Later that year, his Honour was awarded a Rhodes Scholarship and went up to Oxford to read a postgraduate law degree. He then continued his studies and completed a DPhil on 17th century poetry and the works of Thomas Carew. At the conclusion of his doctorate, his Honour spent a year as a lecturer in law at New College. He was subsequently awarded a research fellowship at the Queen’s College Oxford to pursue his keen interest in English literature. His Honour used his time at Oxford to full advantage, living out every possible lifetime available to him in those nine years as both student and Oxford Don, from High Tables to the Bodleian and Sheldonian Libraries.

After his Oxonian sojourn, the law beckoned and so did a return to the Antipodes. He decided that life as an academic was not for him and that living in the UK was not part of his original plan. His Honour returned to Australia in 2001 and commenced practice at Blake Dawson Waldron, deciding to take up the graduate role they had offered him ten years earlier! His Honour cited his good fortune in working in the litigation team under Meredith Beattie who was a great mentor and among the best litigators of the time.

His Honour was called to the Bar in 2004, reading with Justice Payne and Peter Brereton SC, and was particularly grateful for their guidance, and for the support of TF Bathurst KC and Justice Sackar in his early years at the bar. His Honour held chambers on the Sixth Floor for some nineteen years where he maintained an eminent practice in large commercial and corporate matters and arbitrations, acting for many clients throughout and beyond the financial tumult of 2008. His Honour was renowned as an extremely erudite and strategic practitioner working with considerable efficiency. He is also remembered as unfailingly humble and generous with his colleagues and as writing beautifully, as befits a scholar of poetry. His Honour applied the craft of advocacy with great integrity and precision to the praise of his fellow counsel and instructors. His Honour took silk in 2016.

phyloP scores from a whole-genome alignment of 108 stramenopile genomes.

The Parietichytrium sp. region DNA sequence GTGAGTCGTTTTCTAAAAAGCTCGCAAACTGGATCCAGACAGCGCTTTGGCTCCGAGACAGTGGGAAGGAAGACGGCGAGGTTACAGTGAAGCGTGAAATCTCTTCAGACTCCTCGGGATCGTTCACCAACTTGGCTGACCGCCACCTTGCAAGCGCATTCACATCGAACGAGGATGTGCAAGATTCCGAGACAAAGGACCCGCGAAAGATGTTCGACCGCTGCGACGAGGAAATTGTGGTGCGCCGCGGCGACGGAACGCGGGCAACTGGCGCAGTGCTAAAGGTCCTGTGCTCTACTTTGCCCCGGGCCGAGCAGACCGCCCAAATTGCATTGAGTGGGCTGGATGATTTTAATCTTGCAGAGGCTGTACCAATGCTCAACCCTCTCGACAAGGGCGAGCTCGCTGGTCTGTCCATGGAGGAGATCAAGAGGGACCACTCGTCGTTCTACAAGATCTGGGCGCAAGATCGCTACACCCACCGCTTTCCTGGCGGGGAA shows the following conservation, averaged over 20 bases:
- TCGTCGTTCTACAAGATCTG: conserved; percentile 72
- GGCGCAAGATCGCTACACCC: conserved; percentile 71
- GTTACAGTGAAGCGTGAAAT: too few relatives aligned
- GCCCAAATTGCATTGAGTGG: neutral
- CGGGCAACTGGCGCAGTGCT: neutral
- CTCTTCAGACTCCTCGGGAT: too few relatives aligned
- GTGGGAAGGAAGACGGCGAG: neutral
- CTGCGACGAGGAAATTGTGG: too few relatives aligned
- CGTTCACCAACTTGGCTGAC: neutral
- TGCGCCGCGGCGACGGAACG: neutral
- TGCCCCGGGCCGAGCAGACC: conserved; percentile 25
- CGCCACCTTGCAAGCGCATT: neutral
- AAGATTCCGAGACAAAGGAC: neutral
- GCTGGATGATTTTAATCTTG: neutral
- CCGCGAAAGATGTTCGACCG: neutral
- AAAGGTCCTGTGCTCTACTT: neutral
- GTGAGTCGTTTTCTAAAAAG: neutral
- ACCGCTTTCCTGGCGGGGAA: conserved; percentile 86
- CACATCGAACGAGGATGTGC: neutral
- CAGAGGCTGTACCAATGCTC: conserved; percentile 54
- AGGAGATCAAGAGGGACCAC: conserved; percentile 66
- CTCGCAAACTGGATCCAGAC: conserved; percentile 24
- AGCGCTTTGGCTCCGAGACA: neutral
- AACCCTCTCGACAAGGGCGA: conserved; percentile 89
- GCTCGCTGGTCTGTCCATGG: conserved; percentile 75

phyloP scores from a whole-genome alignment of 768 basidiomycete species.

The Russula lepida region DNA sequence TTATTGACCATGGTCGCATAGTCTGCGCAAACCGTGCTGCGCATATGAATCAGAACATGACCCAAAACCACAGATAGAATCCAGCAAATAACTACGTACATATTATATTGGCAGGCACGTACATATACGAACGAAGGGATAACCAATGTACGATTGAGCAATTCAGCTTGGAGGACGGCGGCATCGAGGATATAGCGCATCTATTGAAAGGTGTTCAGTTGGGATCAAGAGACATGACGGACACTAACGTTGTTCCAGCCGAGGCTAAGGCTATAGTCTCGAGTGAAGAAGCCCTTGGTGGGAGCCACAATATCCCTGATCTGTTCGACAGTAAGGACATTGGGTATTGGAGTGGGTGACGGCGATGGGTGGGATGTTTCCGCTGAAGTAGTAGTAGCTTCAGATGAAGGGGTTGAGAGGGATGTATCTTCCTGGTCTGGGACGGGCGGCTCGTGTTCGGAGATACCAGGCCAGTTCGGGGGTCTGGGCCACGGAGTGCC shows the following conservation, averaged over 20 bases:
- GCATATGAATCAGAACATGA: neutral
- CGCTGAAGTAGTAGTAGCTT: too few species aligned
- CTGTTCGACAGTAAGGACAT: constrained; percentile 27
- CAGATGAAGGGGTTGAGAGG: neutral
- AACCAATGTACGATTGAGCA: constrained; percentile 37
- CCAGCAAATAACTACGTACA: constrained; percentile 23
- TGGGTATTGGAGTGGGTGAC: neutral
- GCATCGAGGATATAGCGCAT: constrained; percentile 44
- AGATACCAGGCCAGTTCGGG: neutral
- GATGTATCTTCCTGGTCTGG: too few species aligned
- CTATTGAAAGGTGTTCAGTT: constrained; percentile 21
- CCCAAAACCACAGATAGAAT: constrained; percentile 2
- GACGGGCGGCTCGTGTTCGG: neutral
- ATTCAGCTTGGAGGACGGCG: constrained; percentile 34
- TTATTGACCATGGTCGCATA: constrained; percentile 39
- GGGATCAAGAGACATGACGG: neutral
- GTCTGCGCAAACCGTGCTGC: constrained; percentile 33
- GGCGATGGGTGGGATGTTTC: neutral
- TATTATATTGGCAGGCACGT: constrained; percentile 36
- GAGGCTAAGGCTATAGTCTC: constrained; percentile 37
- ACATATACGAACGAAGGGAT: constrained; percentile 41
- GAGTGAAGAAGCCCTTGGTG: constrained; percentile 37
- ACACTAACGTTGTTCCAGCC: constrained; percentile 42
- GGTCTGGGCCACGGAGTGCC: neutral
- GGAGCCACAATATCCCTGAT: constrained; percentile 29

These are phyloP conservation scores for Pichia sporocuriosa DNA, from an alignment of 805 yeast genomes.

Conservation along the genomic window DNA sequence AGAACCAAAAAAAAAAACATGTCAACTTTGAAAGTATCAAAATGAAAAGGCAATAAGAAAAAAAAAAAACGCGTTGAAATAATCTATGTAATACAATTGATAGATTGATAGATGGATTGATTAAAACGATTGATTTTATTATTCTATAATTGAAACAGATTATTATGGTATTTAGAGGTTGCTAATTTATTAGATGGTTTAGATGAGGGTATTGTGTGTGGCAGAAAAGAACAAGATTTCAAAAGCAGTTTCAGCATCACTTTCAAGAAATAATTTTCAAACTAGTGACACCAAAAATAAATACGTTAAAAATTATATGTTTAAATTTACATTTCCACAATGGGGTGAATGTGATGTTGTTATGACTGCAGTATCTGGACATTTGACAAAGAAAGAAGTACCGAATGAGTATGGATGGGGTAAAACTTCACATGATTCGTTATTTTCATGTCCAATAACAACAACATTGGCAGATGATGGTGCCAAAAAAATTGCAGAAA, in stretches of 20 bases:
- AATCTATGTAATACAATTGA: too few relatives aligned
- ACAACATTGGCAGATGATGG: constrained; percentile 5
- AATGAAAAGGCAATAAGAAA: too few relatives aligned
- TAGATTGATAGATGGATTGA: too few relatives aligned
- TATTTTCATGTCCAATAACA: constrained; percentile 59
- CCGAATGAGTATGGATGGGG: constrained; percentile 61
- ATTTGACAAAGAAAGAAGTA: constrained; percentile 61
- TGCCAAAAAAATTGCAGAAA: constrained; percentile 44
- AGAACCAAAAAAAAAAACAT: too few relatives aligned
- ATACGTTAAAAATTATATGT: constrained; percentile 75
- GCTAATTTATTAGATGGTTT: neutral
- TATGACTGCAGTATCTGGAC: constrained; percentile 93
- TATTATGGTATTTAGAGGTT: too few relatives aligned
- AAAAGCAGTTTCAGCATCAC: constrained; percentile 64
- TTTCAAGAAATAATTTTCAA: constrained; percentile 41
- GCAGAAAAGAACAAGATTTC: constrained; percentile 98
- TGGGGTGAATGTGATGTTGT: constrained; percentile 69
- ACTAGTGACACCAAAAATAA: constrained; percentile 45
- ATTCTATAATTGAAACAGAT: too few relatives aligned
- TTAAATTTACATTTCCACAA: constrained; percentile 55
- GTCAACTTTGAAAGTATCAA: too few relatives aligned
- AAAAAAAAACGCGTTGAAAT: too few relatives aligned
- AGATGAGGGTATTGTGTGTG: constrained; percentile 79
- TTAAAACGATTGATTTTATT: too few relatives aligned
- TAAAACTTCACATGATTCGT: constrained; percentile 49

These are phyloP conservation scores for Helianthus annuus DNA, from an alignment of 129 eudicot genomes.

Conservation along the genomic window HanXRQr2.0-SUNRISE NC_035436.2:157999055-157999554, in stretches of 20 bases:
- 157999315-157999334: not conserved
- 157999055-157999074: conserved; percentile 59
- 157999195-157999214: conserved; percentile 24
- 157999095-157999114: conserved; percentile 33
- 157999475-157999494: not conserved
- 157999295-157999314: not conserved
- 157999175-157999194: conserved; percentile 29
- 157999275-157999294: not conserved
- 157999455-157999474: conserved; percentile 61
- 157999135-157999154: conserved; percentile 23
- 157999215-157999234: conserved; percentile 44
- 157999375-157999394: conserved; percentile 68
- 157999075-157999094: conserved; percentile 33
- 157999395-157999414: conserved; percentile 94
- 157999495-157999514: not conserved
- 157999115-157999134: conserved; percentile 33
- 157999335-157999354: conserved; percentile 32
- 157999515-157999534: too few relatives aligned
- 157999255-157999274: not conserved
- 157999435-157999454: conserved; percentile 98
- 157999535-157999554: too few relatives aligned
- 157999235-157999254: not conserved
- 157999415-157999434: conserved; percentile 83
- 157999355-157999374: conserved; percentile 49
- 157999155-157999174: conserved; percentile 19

His Honour was noted for his devotion to his family – they always came first. He married Sophie, a fellow lawyer, in 2007, and with whom he has two daughters and one son. In chambers, his Honour was known for putting in the school holidays as the first events in his diary. His Honour expressed the following notion that was central to his work-life apportionment: he had tried to work by the principle that the time he needed to spend with his family should dictate the time available for work, and not the other way around.

His Honour observed that over the last 20 years there had been significant changes in the legal profession. In particular, the weakening of the default assumption that a barrister is always available all of the time. In fact, so-called outside commitments are a necessity and not a dispensable luxury. They are the main events of life itself. Nixon J also observed that the health of practitioners is inextricably linked to the health of legal practice itself. These are all encouraging observations from a practitioner of the highest calibre.

The Bar looks forward to his contribution on the Bench. His Honour will sit in the Equity Division of the NSW Supreme Court. BN

Kevin Tang

8 Wentworth Chambers